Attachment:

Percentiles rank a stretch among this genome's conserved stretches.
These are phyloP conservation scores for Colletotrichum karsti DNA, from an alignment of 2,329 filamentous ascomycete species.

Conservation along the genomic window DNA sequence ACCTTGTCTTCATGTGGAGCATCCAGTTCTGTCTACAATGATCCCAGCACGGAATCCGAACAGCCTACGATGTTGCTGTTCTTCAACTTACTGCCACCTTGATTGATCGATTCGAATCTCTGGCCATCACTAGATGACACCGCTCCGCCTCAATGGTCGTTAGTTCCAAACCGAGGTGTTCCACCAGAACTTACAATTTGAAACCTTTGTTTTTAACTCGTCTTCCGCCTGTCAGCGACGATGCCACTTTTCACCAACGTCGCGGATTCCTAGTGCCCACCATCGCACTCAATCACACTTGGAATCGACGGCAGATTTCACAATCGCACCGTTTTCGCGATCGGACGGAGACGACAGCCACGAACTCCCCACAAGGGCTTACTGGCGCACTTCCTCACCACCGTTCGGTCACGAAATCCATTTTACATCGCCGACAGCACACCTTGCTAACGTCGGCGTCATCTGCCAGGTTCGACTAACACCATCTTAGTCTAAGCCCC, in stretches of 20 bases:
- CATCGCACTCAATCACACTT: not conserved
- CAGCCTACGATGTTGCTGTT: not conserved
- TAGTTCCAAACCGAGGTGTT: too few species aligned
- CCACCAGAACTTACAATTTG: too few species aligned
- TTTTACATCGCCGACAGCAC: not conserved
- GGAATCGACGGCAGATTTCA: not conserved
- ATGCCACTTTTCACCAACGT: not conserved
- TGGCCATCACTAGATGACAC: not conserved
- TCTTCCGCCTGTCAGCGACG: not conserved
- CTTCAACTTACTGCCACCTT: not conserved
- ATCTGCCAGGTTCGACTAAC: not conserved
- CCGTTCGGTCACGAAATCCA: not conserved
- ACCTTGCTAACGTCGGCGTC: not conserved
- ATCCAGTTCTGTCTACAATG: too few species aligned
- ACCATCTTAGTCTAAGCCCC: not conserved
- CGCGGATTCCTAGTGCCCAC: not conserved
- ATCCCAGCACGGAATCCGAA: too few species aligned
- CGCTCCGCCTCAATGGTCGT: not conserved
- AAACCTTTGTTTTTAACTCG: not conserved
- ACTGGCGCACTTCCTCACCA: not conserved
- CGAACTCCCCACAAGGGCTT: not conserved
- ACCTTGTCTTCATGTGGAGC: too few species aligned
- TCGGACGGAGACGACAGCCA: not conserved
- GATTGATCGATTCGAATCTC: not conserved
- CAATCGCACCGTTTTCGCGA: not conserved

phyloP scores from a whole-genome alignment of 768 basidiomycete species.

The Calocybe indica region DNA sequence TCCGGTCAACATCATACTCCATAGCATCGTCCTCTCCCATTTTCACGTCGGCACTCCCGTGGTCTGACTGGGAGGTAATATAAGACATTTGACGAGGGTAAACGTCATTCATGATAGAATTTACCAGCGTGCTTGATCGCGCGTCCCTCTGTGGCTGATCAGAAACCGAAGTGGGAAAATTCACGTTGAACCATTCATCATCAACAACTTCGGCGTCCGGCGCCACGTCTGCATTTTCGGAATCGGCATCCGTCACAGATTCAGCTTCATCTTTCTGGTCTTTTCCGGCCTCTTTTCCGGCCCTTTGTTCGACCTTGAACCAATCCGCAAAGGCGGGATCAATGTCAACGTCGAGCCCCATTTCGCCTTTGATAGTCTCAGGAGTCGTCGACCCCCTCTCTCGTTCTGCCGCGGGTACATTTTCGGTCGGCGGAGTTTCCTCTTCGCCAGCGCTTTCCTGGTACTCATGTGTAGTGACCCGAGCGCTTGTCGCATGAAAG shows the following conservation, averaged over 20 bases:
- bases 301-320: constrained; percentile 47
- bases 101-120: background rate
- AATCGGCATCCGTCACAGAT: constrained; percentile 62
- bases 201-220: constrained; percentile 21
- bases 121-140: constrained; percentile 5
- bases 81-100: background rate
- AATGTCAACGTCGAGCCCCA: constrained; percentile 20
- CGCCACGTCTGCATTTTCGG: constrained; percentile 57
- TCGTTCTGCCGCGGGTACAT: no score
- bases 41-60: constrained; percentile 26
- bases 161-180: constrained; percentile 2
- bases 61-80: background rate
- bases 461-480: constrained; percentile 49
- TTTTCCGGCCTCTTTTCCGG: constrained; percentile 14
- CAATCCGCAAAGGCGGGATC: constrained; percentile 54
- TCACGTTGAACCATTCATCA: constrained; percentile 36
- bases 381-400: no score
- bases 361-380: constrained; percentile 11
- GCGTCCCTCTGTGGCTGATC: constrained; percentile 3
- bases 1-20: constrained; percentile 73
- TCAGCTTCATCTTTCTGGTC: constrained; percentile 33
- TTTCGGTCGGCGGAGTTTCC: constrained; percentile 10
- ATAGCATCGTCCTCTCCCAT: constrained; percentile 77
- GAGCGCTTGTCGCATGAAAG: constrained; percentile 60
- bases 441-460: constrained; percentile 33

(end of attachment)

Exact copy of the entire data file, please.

Percentiles rank a stretch among this genome's conserved stretches.
These are phyloP conservation scores for Colletotrichum karsti DNA, from an alignment of 2,329 filamentous ascomycete species.

Conservation along the genomic window DNA sequence ACCTTGTCTTCATGTGGAGCATCCAGTTCTGTCTACAATGATCCCAGCACGGAATCCGAACAGCCTACGATGTTGCTGTTCTTCAACTTACTGCCACCTTGATTGATCGATTCGAATCTCTGGCCATCACTAGATGACACCGCTCCGCCTCAATGGTCGTTAGTTCCAAACCGAGGTGTTCCACCAGAACTTACAATTTGAAACCTTTGTTTTTAACTCGTCTTCCGCCTGTCAGCGACGATGCCACTTTTCACCAACGTCGCGGATTCCTAGTGCCCACCATCGCACTCAATCACACTTGGAATCGACGGCAGATTTCACAATCGCACCGTTTTCGCGATCGGACGGAGACGACAGCCACGAACTCCCCACAAGGGCTTACTGGCGCACTTCCTCACCACCGTTCGGTCACGAAATCCATTTTACATCGCCGACAGCACACCTTGCTAACGTCGGCGTCATCTGCCAGGTTCGACTAACACCATCTTAGTCTAAGCCCC, in stretches of 20 bases:
- CATCGCACTCAATCACACTT: not conserved
- CAGCCTACGATGTTGCTGTT: not conserved
- TAGTTCCAAACCGAGGTGTT: too few species aligned
- CCACCAGAACTTACAATTTG: too few species aligned
- TTTTACATCGCCGACAGCAC: not conserved
- GGAATCGACGGCAGATTTCA: not conserved
- ATGCCACTTTTCACCAACGT: not conserved
- TGGCCATCACTAGATGACAC: not conserved
- TCTTCCGCCTGTCAGCGACG: not conserved
- CTTCAACTTACTGCCACCTT: not conserved
- ATCTGCCAGGTTCGACTAAC: not conserved
- CCGTTCGGTCACGAAATCCA: not conserved
- ACCTTGCTAACGTCGGCGTC: not conserved
- ATCCAGTTCTGTCTACAATG: too few species aligned
- ACCATCTTAGTCTAAGCCCC: not conserved
- CGCGGATTCCTAGTGCCCAC: not conserved
- ATCCCAGCACGGAATCCGAA: too few species aligned
- CGCTCCGCCTCAATGGTCGT: not conserved
- AAACCTTTGTTTTTAACTCG: not conserved
- ACTGGCGCACTTCCTCACCA: not conserved
- CGAACTCCCCACAAGGGCTT: not conserved
- ACCTTGTCTTCATGTGGAGC: too few species aligned
- TCGGACGGAGACGACAGCCA: not conserved
- GATTGATCGATTCGAATCTC: not conserved
- CAATCGCACCGTTTTCGCGA: not conserved

phyloP scores from a whole-genome alignment of 768 basidiomycete species.

The Calocybe indica region DNA sequence TCCGGTCAACATCATACTCCATAGCATCGTCCTCTCCCATTTTCACGTCGGCACTCCCGTGGTCTGACTGGGAGGTAATATAAGACATTTGACGAGGGTAAACGTCATTCATGATAGAATTTACCAGCGTGCTTGATCGCGCGTCCCTCTGTGGCTGATCAGAAACCGAAGTGGGAAAATTCACGTTGAACCATTCATCATCAACAACTTCGGCGTCCGGCGCCACGTCTGCATTTTCGGAATCGGCATCCGTCACAGATTCAGCTTCATCTTTCTGGTCTTTTCCGGCCTCTTTTCCGGCCCTTTGTTCGACCTTGAACCAATCCGCAAAGGCGGGATCAATGTCAACGTCGAGCCCCATTTCGCCTTTGATAGTCTCAGGAGTCGTCGACCCCCTCTCTCGTTCTGCCGCGGGTACATTTTCGGTCGGCGGAGTTTCCTCTTCGCCAGCGCTTTCCTGGTACTCATGTGTAGTGACCCGAGCGCTTGTCGCATGAAAG shows the following conservation, averaged over 20 bases:
- bases 301-320: constrained; percentile 47
- bases 101-120: background rate
- AATCGGCATCCGTCACAGAT: constrained; percentile 62
- bases 201-220: constrained; percentile 21
- bases 121-140: constrained; percentile 5
- bases 81-100: background rate
- AATGTCAACGTCGAGCCCCA: constrained; percentile 20
- CGCCACGTCTGCATTTTCGG: constrained; percentile 57
- TCGTTCTGCCGCGGGTACAT: no score
- bases 41-60: constrained; percentile 26
- bases 161-180: constrained; percentile 2
- bases 61-80: background rate
- bases 461-480: constrained; percentile 49
- TTTTCCGGCCTCTTTTCCGG: constrained; percentile 14
- CAATCCGCAAAGGCGGGATC: constrained; percentile 54
- TCACGTTGAACCATTCATCA: constrained; percentile 36
- bases 381-400: no score
- bases 361-380: constrained; percentile 11
- GCGTCCCTCTGTGGCTGATC: constrained; percentile 3
- bases 1-20: constrained; percentile 73
- TCAGCTTCATCTTTCTGGTC: constrained; percentile 33
- TTTCGGTCGGCGGAGTTTCC: constrained; percentile 10
- ATAGCATCGTCCTCTCCCAT: constrained; percentile 77
- GAGCGCTTGTCGCATGAAAG: constrained; percentile 60
- bases 441-460: constrained; percentile 33